K.J. Rawson

K.J. Rawson (Co-Chair) is an Associate Professor of English at the College of the Holy Cross. He is also the founder and director of the Digital Transgender Archive, an online database and digital repository of transgender-related historical materials. His scholarship has appeared in Archivaria, Enculturation, Present Tense, QED, RSQ,TSQ, and several edited collections.

 

Jack van der Wel

Jack van der Wel (Co-Chair) is Head Collections and Cataloging at IHLIA LGBT Heritage in Amsterdam. He was one of the founders of Homodok in 1978, a predecessor of IHLIA. He presented the ongoing work on the Homosaurus on several LGBTQ ALMS Conferences since 2011. Contact Information: [Click To Reveal Email]

 

Brian M. Watson

Brian M. Watson is the Archivist-Historian of the American Psychological Association’s Division 44 (Consensual Non-Monogamy), a historian of the book and sexuality, and a graduate archivist at the Kinsey Institute. They hold a master’s degree in History & Culture from Drew University, and are working on a MLIS (soon PhD) focusing on Archives, Digital Humanities, and Metadata at Indiana University Bloomington. They have published on antisex censorship, obscenity and are currently researching queer archives and sexual nomenclature. Contact them at [Click To Reveal Email] or @brimwats.

 

Jay L. Colbert

Jay L. Colbert is the Metadata & Discovery Strategy Librarian at the University of New Hampshire. He holds a MSLIS from the University of Illinois at Urbana-Champaign, where he completed a thesis on patron-driven subject access and queer controlled vocabulary via a critical framework of queer theory and semiotics. His subsequent publications build on this research. Jay haunts New England with his bearded dragon Coop and his tuxedo cat King Arthur, constantly bugging them by dancing around his house being a shameless opera queen on main. Contact him at [Click To Reveal Email].

Former Editorial Board Members

List of former editorial board members
 

Walter "Cat" Walker

Walter "Cat" Walker served as the Head Cataloging Librarian at Loyola Marymount University in Los Angeles, California from 2004 until his untimely death in 2020. He was also a Director-at-Large of the American Library Association's Gay Lesbian Bisexual Transgender Roundtable (ALA GLBTRT) and he volunteered at the ONE National Gay & Lesbian Archives at the USC Libraries for 25 years.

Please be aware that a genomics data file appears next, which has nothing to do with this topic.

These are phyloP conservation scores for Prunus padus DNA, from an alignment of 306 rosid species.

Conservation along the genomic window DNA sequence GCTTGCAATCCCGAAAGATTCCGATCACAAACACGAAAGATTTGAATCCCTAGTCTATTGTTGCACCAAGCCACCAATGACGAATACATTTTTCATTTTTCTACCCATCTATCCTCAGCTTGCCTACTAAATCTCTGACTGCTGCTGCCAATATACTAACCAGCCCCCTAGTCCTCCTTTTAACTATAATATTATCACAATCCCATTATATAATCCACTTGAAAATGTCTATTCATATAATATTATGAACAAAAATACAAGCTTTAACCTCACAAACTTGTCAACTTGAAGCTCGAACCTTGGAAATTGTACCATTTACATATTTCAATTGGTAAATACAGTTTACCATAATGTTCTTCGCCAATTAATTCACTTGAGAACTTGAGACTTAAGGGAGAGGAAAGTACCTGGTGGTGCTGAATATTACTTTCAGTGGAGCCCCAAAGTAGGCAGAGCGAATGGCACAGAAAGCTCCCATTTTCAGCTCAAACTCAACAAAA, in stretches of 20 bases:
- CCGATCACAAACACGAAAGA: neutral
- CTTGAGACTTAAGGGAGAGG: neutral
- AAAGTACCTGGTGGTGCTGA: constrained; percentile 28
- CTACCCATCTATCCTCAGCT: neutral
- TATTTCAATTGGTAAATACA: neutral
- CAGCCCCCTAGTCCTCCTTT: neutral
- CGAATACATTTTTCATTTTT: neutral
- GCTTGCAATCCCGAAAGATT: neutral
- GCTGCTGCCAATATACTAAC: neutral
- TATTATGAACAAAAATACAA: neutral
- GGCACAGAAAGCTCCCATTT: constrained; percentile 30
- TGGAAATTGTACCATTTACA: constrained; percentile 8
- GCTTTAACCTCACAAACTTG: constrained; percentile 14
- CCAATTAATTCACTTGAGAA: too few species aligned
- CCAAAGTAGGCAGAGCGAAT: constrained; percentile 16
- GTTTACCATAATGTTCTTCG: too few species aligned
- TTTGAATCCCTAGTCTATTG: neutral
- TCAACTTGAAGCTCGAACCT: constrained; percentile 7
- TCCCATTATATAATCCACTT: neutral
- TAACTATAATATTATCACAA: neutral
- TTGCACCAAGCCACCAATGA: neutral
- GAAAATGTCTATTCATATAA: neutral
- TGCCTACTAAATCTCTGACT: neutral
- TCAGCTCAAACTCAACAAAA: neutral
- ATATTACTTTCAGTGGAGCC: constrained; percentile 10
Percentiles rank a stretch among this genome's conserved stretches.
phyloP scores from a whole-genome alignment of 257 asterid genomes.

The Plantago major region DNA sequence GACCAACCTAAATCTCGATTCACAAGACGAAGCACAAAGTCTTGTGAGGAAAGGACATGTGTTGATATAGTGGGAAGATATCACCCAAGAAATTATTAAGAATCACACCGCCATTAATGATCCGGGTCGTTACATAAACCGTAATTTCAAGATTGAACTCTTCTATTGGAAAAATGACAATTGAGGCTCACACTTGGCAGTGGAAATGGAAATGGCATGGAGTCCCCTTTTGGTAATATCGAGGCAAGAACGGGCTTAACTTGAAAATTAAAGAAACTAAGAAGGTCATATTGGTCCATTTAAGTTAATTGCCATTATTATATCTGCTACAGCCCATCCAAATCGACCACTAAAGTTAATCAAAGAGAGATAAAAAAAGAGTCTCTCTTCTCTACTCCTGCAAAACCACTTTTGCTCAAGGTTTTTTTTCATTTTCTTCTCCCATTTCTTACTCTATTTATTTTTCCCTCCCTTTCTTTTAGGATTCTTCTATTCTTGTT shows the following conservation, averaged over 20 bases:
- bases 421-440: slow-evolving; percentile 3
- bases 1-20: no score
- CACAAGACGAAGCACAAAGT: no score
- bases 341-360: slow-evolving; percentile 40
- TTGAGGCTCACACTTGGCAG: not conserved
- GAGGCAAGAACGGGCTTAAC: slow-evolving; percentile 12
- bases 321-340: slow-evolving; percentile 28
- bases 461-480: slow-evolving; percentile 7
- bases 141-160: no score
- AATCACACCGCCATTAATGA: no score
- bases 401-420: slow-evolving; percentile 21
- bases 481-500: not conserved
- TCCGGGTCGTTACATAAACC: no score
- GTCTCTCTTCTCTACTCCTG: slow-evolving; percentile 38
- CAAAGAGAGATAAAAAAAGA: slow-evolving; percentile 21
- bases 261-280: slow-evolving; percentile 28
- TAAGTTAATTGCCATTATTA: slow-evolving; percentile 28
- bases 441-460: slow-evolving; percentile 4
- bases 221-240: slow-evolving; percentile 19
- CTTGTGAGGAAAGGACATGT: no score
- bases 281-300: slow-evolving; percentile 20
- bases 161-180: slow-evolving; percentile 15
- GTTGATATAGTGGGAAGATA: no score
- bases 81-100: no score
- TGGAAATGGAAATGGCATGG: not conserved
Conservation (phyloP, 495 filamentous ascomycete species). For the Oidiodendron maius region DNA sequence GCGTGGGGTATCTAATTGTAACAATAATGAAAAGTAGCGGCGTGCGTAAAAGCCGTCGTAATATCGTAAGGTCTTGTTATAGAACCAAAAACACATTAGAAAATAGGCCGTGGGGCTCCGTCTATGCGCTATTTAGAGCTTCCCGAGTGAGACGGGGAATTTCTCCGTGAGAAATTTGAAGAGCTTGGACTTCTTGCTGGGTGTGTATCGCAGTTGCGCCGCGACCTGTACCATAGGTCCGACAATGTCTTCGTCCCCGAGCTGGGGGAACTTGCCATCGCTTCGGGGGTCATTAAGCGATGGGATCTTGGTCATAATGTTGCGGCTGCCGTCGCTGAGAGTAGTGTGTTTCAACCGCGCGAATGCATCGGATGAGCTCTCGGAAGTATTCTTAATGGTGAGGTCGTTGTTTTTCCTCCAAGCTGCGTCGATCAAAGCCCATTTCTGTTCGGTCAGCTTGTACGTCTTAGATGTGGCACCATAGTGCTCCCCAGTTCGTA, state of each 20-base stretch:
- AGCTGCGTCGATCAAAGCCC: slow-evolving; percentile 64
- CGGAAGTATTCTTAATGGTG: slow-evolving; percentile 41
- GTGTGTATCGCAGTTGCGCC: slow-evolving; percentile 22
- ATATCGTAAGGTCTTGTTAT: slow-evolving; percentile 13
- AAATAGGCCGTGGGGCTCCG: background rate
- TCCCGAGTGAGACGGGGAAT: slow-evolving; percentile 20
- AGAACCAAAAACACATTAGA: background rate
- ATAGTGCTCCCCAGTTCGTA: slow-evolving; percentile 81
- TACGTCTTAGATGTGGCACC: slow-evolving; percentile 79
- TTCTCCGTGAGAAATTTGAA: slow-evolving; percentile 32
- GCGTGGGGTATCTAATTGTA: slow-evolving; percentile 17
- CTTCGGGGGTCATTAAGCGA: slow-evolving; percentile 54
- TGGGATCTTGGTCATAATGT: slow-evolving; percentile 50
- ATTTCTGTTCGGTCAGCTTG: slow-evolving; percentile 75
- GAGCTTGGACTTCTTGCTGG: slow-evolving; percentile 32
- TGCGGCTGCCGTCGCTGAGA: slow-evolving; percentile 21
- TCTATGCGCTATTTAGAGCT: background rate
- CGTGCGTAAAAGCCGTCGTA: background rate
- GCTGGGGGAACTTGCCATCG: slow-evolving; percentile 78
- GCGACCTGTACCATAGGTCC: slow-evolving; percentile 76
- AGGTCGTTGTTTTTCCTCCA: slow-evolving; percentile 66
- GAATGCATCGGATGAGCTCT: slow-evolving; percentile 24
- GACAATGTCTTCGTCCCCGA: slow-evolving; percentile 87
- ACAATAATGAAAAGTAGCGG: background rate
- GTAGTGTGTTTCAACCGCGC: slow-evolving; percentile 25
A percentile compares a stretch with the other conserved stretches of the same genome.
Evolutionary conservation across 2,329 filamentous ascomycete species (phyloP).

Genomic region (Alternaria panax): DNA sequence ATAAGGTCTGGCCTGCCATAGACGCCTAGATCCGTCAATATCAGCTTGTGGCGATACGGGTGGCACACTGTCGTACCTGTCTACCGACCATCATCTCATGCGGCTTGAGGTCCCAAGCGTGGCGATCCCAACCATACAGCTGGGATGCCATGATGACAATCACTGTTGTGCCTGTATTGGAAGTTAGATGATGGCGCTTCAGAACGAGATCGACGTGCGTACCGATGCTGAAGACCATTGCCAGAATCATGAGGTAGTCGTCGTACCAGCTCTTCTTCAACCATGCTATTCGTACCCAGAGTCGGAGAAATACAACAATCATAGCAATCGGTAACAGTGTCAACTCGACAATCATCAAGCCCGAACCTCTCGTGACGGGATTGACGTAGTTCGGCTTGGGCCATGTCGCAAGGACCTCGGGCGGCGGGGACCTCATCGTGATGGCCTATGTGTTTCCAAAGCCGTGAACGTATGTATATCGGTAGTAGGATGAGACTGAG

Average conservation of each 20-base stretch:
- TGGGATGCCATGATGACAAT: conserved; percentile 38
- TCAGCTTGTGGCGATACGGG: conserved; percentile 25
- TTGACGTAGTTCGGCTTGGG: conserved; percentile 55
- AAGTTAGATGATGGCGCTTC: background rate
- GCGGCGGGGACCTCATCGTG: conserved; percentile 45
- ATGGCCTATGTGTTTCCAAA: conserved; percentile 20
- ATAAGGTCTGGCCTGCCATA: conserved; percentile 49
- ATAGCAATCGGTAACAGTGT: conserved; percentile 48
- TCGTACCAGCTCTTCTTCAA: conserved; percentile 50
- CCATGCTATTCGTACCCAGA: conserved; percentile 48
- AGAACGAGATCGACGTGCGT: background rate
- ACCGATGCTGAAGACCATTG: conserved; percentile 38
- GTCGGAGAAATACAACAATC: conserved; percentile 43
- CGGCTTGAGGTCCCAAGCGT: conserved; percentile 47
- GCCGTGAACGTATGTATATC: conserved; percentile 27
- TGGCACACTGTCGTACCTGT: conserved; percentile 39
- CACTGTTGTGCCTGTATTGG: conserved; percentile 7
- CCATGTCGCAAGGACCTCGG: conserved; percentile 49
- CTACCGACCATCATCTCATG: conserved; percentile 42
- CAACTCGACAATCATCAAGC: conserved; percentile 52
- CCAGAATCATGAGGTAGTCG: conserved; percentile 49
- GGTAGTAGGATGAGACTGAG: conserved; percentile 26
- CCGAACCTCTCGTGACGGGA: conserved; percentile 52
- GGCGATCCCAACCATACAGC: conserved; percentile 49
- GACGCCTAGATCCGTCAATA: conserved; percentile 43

Cat Walker joined the Editorial Board of the Homosaurus in 2016 after he met Jack van der Wel at the LGBTQ ALMS conference in London. At this conference, Cat presented a keynote titled "Overcoming the Barriers: Improving Access to LGBTQ+ Content in Collections." Cat’s lifelong activism and passion for LGBTQ libraries and archives motivated him to join the Editorial Board and he quickly became an active member of our team. At the next LGBTQ ALMS Conference in Berlin in 2019, Cat and Jack presented a paper together on the Abridged Homosaurus.

It is difficult to overstate Cat's contributions to the Homosaurus over the four years that he worked on the project. As the board dramatically revised the first version of the Homosaurus, Cat played a central role in helping us to make use of many more terms and LGBTQ-related contexts, representations, and histories. Cat worked extensively on reconciling Homosaurus version one to version two, examining the vocabulary with a close eye and pulling terms that required revision, lacked consistency across the list, or had a unique value that could be extended for related searches and needs. This list, composed of new suggested terms as well as adaptations of existing ones, was one of Cat’s most recent and ambitious contributions to the board’s work. At the time of his death, his documentation of related and suggested terms encompassed over 250 changes and/or new terms––important work that we will be sure to complete on his behalf and in his honor.

Above all, Cat was a patient, kind, and gracious teacher and collaborator and he was always the first to volunteer to take on new projects. Cat’s attention to detail, as well as his commitment to making the Homosaurus a truly beautiful and inclusive set of terms, will be impossible to replace. We are endlessly grateful to him as we celebrate all that he contributed to this important project.

Gratitude

The Editorial Board would like to thank the many users of the Homosaurus who have suggested terms and provided feedback over the years. In particular, we are grateful to Orla Egan, Alice Galvinhill, Ellen Greenblatt, Dee Michel, and Lydia Willoughby for their contributions.